If your outdoor space could stand some waste disposal- we’ve got you covered.
We’ve assembled a list of the internet’s 9 best DIY outhouse plans. From the rustic to the visionary, there are a variety of blueprints to fit your particular need.
Some of our favorites include #3, a gorgeous Texan outhouse featuring stained glass and fan ventilation.
#9 is interesting because it’s constructed from a recycled camper van- a good project if you happen to have a spare recreational vehicle to harvest.
Whatever the case- there are a bunch of cool designs to explore. Scroll through and click the ‘View Plans’ button to get the step-by-step instructions.
This simple project won’t take much of your time, and is perfectly suitable for beginners.
This tiny outhouse is made up of one sheet of standard roofing, thin plywood and durable materials to help the house fight against harsh weather condition in Alaska.
If you live in a cold area with extreme condition, you will get useful tips on which materials to choose, and how to set up your outhouse in a way that can withhold outdoor condition.VIEW PLANS
You will be surprised at how simple it can be to start the first dig and then set up your outhouse later.
This site focuses a bit more on the technical side of the project, so make sure you have some basic understanding of plumbing before trying.
On the plus side, you will be able to precisely calculate how much wood you will need, where to scout for location, how to best set up excavation and venting system (to make the odor as odorless as possible), and how to process the waste in the most efficient manner.VIEW PLANS
Beautifully-designed, expert-made outhouses are a sight to look at, and these East Texas homemade outhouses are no exception.
The finished product is an orange-brown wood box with stained glass windows, electricity, beaded paneling, and a 12 volt PC vent fan to keep the air fresh.
You will love the design, especially the planted small bushes on either sides of the house.VIEW PLANS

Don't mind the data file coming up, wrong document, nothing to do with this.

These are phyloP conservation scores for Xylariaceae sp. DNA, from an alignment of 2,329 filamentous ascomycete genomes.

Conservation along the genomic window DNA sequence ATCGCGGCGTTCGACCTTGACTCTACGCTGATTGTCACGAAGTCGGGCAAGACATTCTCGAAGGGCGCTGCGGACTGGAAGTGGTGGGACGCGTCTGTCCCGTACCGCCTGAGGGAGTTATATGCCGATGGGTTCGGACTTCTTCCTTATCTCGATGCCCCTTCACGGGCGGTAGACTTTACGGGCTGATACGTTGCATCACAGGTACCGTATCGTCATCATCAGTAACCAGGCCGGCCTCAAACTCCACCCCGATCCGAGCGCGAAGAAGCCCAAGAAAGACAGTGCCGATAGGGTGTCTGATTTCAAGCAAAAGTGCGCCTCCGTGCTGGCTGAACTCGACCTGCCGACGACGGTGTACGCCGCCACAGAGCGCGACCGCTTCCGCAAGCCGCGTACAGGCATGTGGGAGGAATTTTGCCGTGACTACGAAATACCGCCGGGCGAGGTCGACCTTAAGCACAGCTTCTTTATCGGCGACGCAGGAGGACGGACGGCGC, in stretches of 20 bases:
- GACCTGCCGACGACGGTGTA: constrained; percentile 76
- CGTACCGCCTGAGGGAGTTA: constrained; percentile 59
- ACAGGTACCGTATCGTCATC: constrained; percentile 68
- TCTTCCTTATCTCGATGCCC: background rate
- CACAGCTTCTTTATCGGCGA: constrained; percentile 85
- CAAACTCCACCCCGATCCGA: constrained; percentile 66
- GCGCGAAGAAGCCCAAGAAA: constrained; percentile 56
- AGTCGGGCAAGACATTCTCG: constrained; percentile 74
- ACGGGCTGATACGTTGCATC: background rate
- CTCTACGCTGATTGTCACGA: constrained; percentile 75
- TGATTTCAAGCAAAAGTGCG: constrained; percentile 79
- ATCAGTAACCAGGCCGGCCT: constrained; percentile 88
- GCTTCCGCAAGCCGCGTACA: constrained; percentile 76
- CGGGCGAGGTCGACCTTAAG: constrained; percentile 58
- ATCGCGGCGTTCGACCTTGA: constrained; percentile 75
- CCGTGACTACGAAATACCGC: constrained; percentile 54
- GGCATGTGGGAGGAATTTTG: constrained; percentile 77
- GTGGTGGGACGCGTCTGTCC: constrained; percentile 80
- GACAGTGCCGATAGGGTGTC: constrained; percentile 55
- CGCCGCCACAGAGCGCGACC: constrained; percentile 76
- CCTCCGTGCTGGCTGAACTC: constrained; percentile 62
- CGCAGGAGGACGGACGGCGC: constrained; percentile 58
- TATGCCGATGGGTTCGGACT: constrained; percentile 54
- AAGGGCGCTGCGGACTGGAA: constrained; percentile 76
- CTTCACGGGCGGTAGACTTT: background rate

If you happen to live in a remote rural area with no easy access to premium plumbing, then worry not, this outhouse project is for you.
With just less than $300, you can build this outdoor crapper in no time.
Remember to check with the local authorities for permission if needed.
The most important part of any outhouse is perhaps the foundation, and this guide tells you exactly how much to dig.
Remember, you can only dig once, there is little chance to fix it once everything is done, so pay extra effort in this initial stage.VIEW PLANS
How Stuff Works dedicates a long tutorial on this subject.
With regular outhouses, you have to deal with unpleasant odor and environmentally harmful waste management.
However, with a composting toilet, all previous problems are solved, and you will spend less time on maintenance once everything is set up.
There are a lot of different setups to choose from, each with its own pros and cons.
For a composting toilet to work well, you need to pay attention to four elements: the oxygenation, moisture, temperature, and time.VIEW PLANS
Simple, with exact steps, and easy to follow are what we could say about this tutorial.
They give you exact measurements as to how deep or how wide you should dig the hole.
To avoid unpleasant odor, consider placing the outhouse at least 50’ away from your home, best in a shaded area.
Ventilation is the most important factor in keeping your outhouse odor-free, so pay extra attention to this step.
Another trend nowadays is building privies without toilets.
This may sound odd, but many people are building outhouses in their backyards as storage sheds to add a lot of country charm to their property.
With such purpose, there is no need to dig a hole, and no odor to worry about, except the odors of fertilizers and soil that you may store inside.VIEW PLANS
This project is for you if you are a nonconventional type of person who prefers a simple and natural lifestyle that does not rely on traditional comforts.
The project is suitable for someone who is living in nature, where it may not be feasible to rely on running water and power to take care of your personal business.
The design you choose depends on the type of climate you have.
For survivalists, you can consider creating your own food source using decomposed waste from your outhouse.
To be able to do this, you will need to add to your structure some form of organic material and a chimney to let enough air down there to help with the decomposition process.VIEW PLANS
This is truly a blueprint with step-by-step instructions for newbies and hobbyists.
The best part?
It will cost you a minimum amount of money, if you follow the plan that is.
The first step is to build the frame.
Cut the components with exact measurements to avoid mistakes and waste.